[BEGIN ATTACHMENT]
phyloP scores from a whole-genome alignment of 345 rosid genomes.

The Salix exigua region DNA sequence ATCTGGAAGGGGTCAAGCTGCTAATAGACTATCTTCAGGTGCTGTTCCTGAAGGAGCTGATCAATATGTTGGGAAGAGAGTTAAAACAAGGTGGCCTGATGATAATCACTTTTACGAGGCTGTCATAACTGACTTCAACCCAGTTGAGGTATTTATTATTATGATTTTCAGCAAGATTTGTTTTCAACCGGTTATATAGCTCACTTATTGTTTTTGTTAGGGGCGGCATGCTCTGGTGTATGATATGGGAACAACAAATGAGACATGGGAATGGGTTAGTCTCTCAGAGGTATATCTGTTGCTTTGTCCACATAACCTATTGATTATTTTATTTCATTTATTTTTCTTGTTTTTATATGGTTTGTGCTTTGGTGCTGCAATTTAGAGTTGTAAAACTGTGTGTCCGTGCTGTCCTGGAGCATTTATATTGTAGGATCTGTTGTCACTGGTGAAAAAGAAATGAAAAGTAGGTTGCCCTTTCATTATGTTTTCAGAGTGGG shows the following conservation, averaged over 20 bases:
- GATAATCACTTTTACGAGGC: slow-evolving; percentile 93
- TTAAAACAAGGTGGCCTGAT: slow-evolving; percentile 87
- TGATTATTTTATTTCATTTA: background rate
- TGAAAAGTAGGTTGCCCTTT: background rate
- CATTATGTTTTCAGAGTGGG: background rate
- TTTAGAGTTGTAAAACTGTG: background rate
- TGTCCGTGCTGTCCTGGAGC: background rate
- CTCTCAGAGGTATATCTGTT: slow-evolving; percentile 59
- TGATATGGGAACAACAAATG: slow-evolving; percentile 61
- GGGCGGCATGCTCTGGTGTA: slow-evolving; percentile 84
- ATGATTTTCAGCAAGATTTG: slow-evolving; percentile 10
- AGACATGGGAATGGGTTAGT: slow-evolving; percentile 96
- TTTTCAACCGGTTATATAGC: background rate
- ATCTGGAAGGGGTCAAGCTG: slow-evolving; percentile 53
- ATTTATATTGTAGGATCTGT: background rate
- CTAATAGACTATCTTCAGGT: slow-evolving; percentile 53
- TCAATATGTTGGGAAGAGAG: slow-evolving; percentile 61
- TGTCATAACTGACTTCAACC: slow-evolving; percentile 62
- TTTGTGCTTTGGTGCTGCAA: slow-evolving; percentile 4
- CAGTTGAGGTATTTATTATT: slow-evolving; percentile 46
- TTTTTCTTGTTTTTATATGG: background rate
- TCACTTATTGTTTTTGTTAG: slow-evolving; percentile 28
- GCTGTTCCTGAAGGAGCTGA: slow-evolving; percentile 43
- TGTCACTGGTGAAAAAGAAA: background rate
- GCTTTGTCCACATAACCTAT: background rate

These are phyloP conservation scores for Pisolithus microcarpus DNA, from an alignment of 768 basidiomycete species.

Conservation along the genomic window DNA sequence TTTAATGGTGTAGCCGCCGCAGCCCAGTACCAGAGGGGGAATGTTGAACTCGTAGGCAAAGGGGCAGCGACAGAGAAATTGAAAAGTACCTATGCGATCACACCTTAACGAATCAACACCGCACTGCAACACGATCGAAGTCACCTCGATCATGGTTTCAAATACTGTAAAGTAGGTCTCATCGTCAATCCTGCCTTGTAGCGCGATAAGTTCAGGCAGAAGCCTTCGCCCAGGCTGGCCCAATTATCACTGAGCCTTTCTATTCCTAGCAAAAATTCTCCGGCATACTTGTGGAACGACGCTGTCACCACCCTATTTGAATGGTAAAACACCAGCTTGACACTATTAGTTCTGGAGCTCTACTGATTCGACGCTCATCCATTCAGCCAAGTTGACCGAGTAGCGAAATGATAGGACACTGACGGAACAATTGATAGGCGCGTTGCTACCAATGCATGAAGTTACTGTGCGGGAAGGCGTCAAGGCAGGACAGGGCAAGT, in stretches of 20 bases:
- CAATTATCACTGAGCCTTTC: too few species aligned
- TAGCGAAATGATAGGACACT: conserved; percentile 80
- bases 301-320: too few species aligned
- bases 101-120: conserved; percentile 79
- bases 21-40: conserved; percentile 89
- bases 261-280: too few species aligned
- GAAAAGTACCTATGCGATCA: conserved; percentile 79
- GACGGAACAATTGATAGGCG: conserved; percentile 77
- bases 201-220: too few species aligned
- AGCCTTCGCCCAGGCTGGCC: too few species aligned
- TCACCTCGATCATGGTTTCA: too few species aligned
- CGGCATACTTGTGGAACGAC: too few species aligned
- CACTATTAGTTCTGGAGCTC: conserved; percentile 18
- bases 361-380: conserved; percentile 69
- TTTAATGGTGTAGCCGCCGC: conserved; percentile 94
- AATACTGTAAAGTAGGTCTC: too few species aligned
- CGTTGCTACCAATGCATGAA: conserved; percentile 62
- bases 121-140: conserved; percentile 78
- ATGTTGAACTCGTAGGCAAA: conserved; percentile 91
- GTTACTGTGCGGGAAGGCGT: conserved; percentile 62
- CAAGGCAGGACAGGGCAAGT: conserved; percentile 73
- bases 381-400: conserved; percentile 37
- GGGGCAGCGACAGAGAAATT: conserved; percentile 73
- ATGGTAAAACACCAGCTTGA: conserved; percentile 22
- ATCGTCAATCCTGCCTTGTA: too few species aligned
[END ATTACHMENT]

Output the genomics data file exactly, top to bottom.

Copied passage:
phyloP scores from a whole-genome alignment of 345 rosid genomes.

The Salix exigua region DNA sequence ATCTGGAAGGGGTCAAGCTGCTAATAGACTATCTTCAGGTGCTGTTCCTGAAGGAGCTGATCAATATGTTGGGAAGAGAGTTAAAACAAGGTGGCCTGATGATAATCACTTTTACGAGGCTGTCATAACTGACTTCAACCCAGTTGAGGTATTTATTATTATGATTTTCAGCAAGATTTGTTTTCAACCGGTTATATAGCTCACTTATTGTTTTTGTTAGGGGCGGCATGCTCTGGTGTATGATATGGGAACAACAAATGAGACATGGGAATGGGTTAGTCTCTCAGAGGTATATCTGTTGCTTTGTCCACATAACCTATTGATTATTTTATTTCATTTATTTTTCTTGTTTTTATATGGTTTGTGCTTTGGTGCTGCAATTTAGAGTTGTAAAACTGTGTGTCCGTGCTGTCCTGGAGCATTTATATTGTAGGATCTGTTGTCACTGGTGAAAAAGAAATGAAAAGTAGGTTGCCCTTTCATTATGTTTTCAGAGTGGG shows the following conservation, averaged over 20 bases:
- GATAATCACTTTTACGAGGC: slow-evolving; percentile 93
- TTAAAACAAGGTGGCCTGAT: slow-evolving; percentile 87
- TGATTATTTTATTTCATTTA: background rate
- TGAAAAGTAGGTTGCCCTTT: background rate
- CATTATGTTTTCAGAGTGGG: background rate
- TTTAGAGTTGTAAAACTGTG: background rate
- TGTCCGTGCTGTCCTGGAGC: background rate
- CTCTCAGAGGTATATCTGTT: slow-evolving; percentile 59
- TGATATGGGAACAACAAATG: slow-evolving; percentile 61
- GGGCGGCATGCTCTGGTGTA: slow-evolving; percentile 84
- ATGATTTTCAGCAAGATTTG: slow-evolving; percentile 10
- AGACATGGGAATGGGTTAGT: slow-evolving; percentile 96
- TTTTCAACCGGTTATATAGC: background rate
- ATCTGGAAGGGGTCAAGCTG: slow-evolving; percentile 53
- ATTTATATTGTAGGATCTGT: background rate
- CTAATAGACTATCTTCAGGT: slow-evolving; percentile 53
- TCAATATGTTGGGAAGAGAG: slow-evolving; percentile 61
- TGTCATAACTGACTTCAACC: slow-evolving; percentile 62
- TTTGTGCTTTGGTGCTGCAA: slow-evolving; percentile 4
- CAGTTGAGGTATTTATTATT: slow-evolving; percentile 46
- TTTTTCTTGTTTTTATATGG: background rate
- TCACTTATTGTTTTTGTTAG: slow-evolving; percentile 28
- GCTGTTCCTGAAGGAGCTGA: slow-evolving; percentile 43
- TGTCACTGGTGAAAAAGAAA: background rate
- GCTTTGTCCACATAACCTAT: background rate

These are phyloP conservation scores for Pisolithus microcarpus DNA, from an alignment of 768 basidiomycete species.

Conservation along the genomic window DNA sequence TTTAATGGTGTAGCCGCCGCAGCCCAGTACCAGAGGGGGAATGTTGAACTCGTAGGCAAAGGGGCAGCGACAGAGAAATTGAAAAGTACCTATGCGATCACACCTTAACGAATCAACACCGCACTGCAACACGATCGAAGTCACCTCGATCATGGTTTCAAATACTGTAAAGTAGGTCTCATCGTCAATCCTGCCTTGTAGCGCGATAAGTTCAGGCAGAAGCCTTCGCCCAGGCTGGCCCAATTATCACTGAGCCTTTCTATTCCTAGCAAAAATTCTCCGGCATACTTGTGGAACGACGCTGTCACCACCCTATTTGAATGGTAAAACACCAGCTTGACACTATTAGTTCTGGAGCTCTACTGATTCGACGCTCATCCATTCAGCCAAGTTGACCGAGTAGCGAAATGATAGGACACTGACGGAACAATTGATAGGCGCGTTGCTACCAATGCATGAAGTTACTGTGCGGGAAGGCGTCAAGGCAGGACAGGGCAAGT, in stretches of 20 bases:
- CAATTATCACTGAGCCTTTC: too few species aligned
- TAGCGAAATGATAGGACACT: conserved; percentile 80
- bases 301-320: too few species aligned
- bases 101-120: conserved; percentile 79
- bases 21-40: conserved; percentile 89
- bases 261-280: too few species aligned
- GAAAAGTACCTATGCGATCA: conserved; percentile 79
- GACGGAACAATTGATAGGCG: conserved; percentile 77
- bases 201-220: too few species aligned
- AGCCTTCGCCCAGGCTGGCC: too few species aligned
- TCACCTCGATCATGGTTTCA: too few species aligned
- CGGCATACTTGTGGAACGAC: too few species aligned
- CACTATTAGTTCTGGAGCTC: conserved; percentile 18
- bases 361-380: conserved; percentile 69
- TTTAATGGTGTAGCCGCCGC: conserved; percentile 94
- AATACTGTAAAGTAGGTCTC: too few species aligned
- CGTTGCTACCAATGCATGAA: conserved; percentile 62
- bases 121-140: conserved; percentile 78
- ATGTTGAACTCGTAGGCAAA: conserved; percentile 91
- GTTACTGTGCGGGAAGGCGT: conserved; percentile 62
- CAAGGCAGGACAGGGCAAGT: conserved; percentile 73
- bases 381-400: conserved; percentile 37
- GGGGCAGCGACAGAGAAATT: conserved; percentile 73
- ATGGTAAAACACCAGCTTGA: conserved; percentile 22
- ATCGTCAATCCTGCCTTGTA: too few species aligned